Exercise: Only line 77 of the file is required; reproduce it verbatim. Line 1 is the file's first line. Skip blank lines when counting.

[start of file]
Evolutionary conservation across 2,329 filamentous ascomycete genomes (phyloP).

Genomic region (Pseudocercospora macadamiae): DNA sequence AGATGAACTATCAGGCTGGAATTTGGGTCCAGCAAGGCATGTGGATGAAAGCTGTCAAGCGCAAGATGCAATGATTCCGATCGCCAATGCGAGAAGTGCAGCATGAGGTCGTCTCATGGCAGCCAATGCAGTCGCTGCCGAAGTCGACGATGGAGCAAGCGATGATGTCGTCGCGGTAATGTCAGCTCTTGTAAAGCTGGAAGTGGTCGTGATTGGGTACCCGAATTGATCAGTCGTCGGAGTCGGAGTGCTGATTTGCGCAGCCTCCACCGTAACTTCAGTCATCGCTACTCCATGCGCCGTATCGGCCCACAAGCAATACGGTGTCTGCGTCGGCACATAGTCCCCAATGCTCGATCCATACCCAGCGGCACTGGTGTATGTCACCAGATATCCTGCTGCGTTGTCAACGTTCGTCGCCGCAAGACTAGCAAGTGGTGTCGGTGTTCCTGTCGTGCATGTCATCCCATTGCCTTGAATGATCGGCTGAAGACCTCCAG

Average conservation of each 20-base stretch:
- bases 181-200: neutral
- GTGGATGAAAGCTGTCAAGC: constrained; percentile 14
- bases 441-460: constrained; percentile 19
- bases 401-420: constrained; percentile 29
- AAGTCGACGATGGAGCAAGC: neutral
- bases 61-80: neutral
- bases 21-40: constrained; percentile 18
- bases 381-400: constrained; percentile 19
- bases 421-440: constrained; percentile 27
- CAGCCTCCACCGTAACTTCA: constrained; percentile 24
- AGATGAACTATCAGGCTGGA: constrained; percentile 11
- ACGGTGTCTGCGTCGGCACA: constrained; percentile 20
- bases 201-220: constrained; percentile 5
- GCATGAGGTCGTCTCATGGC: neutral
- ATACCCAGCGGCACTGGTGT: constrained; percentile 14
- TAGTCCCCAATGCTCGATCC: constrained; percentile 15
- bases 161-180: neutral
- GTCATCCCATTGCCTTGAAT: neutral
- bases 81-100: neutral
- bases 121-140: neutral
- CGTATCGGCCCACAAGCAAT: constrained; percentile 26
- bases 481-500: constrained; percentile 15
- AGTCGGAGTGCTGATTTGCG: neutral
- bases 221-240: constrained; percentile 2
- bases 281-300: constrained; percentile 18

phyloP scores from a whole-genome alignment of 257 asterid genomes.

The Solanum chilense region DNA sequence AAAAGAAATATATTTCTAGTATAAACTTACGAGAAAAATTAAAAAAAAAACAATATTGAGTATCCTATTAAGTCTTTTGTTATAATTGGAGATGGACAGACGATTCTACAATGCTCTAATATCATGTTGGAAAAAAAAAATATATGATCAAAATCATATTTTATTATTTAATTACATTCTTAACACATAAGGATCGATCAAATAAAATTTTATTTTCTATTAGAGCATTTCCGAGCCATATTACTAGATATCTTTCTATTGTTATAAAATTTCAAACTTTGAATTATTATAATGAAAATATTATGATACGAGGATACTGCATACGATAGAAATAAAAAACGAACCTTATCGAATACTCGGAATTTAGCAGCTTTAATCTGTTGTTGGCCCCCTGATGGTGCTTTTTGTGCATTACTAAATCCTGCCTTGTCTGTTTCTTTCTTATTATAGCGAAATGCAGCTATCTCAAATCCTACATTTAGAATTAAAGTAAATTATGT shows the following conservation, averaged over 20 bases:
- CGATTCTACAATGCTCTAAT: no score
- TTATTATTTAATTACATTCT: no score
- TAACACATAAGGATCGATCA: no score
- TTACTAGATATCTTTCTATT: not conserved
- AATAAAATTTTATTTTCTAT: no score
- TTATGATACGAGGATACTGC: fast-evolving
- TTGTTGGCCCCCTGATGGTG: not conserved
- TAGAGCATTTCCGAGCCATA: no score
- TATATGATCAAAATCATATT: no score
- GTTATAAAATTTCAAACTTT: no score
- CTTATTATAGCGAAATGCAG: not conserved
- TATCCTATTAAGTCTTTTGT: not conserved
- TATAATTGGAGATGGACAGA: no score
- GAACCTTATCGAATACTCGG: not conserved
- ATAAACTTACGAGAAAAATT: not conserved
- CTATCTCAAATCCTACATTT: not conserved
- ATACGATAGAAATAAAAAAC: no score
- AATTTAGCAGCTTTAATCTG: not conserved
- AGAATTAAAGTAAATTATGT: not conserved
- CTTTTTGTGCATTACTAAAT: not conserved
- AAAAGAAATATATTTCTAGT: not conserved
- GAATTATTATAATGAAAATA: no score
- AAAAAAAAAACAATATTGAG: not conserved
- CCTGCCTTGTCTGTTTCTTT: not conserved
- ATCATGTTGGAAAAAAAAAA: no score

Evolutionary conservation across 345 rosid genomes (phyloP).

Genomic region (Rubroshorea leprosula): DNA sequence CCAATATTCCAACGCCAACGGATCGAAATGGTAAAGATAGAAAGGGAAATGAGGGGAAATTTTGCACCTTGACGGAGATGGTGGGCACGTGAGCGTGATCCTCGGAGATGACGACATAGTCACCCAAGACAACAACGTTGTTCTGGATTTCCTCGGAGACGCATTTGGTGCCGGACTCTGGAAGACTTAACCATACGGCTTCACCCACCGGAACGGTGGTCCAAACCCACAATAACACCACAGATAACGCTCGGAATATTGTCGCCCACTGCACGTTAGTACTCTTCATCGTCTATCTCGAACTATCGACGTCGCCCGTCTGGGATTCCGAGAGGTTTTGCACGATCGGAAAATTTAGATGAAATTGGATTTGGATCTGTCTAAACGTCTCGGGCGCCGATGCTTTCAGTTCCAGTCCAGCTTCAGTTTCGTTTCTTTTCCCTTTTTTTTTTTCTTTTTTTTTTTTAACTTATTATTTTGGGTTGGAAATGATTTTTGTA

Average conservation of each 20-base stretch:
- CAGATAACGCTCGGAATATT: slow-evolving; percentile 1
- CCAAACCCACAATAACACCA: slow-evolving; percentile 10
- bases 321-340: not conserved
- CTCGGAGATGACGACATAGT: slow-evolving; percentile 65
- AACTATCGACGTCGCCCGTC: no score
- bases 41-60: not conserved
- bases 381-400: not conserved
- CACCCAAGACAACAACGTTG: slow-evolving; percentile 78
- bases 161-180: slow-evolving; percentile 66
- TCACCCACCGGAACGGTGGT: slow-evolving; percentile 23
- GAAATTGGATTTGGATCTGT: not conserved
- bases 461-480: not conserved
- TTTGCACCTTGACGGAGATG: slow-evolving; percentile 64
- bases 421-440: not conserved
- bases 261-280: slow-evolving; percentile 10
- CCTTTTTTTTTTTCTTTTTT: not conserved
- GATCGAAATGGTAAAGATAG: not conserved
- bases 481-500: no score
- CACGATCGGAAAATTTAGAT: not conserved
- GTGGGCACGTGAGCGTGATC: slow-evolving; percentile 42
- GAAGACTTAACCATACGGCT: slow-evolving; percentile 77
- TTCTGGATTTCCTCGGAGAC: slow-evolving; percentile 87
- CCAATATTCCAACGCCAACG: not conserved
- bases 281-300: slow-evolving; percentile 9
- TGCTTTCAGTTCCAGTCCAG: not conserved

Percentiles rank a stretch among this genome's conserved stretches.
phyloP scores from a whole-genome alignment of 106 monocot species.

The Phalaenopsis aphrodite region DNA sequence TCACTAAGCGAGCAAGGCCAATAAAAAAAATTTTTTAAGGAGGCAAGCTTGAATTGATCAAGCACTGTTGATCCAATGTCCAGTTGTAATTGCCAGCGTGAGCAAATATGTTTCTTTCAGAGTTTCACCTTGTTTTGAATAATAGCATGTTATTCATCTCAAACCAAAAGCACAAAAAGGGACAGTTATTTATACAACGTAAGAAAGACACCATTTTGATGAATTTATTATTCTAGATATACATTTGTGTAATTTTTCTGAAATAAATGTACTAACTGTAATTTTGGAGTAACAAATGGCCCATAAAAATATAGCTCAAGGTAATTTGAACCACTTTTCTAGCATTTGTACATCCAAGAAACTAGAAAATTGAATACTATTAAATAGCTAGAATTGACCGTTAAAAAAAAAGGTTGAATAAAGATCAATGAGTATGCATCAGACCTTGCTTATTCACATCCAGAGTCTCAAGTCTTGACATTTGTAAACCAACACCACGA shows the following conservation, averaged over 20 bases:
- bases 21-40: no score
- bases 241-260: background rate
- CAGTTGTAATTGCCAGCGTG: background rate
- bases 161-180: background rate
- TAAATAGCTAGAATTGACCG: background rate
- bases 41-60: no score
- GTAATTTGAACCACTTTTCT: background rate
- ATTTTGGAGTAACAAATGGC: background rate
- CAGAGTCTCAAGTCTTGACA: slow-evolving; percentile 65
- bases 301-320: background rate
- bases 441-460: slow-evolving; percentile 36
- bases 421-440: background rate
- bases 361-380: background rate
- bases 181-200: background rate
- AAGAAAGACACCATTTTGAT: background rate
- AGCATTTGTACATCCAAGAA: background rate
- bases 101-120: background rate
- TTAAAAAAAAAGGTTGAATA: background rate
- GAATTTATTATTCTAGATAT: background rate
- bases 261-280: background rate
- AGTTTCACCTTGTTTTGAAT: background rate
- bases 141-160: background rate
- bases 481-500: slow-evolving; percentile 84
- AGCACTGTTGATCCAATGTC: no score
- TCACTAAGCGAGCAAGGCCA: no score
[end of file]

- CACGATCGGAAAATTTAGAT: not conserved